Lose a little, gain a lot
ST. LOUIS, Mo. (Ivanhoe Newswire) – If you are overweight and want to decrease your risk of cardiovascular disease and diabetes, the number one thing you can do to improve your health is lose weight. Common sense advice that so many of us have a tough time following. Now new research shows you don’t have to drop major pounds for your body to see big benefits.
Fifty-one year old Kelly Latreille feels stronger than ever.
“I’m a big yoga fan, and I have found I can do poses I never thought I could,” Kelly told Ivanhoe.
But three years ago, Kelly was at her heaviest weight, 152 pounds. While it might not sound too high, it was too much for her five foot one inch frame.
Kelly changed her diet by adding more fruit and vegetables and dropped twenty pounds over eight months, with the help of weight watchers. Then she got another pleasant surprise.
“My blood pressure got a little better. It wasn’t out of control, but my doctor notice a drop in that,” Kelly said.
No surprise at all to Samuel Klein, MD, director at the Center for Human Nutrition at Washington University School of Medicine in St. Louis, and his colleagues at the center for human nutrition.
Doctor Klein randomly assigned forty volunteers without diabetes to maintain weight or lose five, 10 or 15 percent.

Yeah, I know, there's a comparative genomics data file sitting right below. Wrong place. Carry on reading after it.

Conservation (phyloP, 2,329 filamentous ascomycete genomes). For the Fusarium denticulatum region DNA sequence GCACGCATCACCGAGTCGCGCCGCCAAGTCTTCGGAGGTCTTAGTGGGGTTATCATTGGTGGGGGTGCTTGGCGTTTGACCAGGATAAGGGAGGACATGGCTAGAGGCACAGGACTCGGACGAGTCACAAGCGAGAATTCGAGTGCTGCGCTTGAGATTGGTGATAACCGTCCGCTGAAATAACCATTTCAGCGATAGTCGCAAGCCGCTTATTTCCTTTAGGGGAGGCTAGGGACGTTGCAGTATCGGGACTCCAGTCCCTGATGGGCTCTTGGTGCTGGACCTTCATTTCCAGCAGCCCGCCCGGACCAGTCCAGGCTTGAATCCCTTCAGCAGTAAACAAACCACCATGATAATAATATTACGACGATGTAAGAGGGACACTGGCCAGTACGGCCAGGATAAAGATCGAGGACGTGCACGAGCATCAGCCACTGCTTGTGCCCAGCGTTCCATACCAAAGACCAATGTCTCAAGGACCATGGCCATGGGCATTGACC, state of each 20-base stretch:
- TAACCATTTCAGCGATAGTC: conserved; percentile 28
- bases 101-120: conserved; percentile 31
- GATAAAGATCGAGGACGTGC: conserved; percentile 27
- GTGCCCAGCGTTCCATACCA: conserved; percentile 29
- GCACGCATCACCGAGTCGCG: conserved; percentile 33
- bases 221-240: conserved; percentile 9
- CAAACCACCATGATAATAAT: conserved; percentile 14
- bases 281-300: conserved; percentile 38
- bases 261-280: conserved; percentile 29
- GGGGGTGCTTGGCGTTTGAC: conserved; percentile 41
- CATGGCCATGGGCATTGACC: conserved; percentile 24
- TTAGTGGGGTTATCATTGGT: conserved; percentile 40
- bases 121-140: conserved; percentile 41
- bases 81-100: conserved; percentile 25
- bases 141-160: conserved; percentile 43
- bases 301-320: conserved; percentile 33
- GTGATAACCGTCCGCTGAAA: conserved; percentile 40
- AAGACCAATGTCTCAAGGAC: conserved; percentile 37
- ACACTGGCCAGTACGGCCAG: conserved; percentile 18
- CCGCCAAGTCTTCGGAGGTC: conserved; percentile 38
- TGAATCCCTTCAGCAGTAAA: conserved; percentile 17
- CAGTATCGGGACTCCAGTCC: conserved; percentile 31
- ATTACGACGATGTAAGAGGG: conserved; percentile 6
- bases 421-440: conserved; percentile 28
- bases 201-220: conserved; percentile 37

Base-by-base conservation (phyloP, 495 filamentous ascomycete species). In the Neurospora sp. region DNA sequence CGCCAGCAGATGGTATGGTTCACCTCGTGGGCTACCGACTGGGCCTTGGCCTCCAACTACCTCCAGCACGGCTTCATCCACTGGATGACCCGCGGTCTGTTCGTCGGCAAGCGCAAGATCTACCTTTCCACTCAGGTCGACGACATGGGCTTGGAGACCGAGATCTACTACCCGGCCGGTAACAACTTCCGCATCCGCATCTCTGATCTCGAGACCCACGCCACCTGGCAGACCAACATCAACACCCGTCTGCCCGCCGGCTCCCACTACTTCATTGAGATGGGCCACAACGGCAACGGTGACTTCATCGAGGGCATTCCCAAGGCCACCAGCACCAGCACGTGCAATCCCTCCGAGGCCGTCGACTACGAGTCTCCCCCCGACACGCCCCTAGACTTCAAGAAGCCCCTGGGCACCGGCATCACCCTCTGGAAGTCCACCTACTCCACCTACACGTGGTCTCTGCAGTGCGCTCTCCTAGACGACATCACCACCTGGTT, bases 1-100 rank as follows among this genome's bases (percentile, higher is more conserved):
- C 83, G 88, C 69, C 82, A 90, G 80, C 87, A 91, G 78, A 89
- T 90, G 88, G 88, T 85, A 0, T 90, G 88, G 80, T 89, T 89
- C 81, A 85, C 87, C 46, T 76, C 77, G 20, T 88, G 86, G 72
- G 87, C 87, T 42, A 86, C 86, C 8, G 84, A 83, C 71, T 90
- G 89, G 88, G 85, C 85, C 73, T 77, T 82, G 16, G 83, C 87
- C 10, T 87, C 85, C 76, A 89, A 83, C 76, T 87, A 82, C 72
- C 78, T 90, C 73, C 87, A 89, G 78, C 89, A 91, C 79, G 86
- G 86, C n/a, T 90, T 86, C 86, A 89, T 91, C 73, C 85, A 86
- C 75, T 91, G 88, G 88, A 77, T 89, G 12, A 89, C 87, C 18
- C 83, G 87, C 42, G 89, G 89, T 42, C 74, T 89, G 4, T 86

He said “Liver and adipose tissue, or fat tissue, get their best effects within five percent weight loss.”
Among the volunteers who lost just five percent, the function of cells that produce insulin improved, blood pressure improved and trigylcerides were lower.
“If people understand losing a little bit of weight goes a long way to improving their health, then perhaps they’ll really try to lose that little bit of weight,” Klein told Ivanhoe.
Kelly said, “I want to stay this size and this weight for the rest of my life.”
Doctor Klein and his colleagues say they would like to expand the study to include people who already have diabetes to see if their bodies have the same response to a five percent weight loss.
Contributors to this news report include: Cyndy McGrath, Field Producer; Brogan Morris, Assistant Producer; Brent Sucher, Videographer; and Tony Dastoli, Editor.
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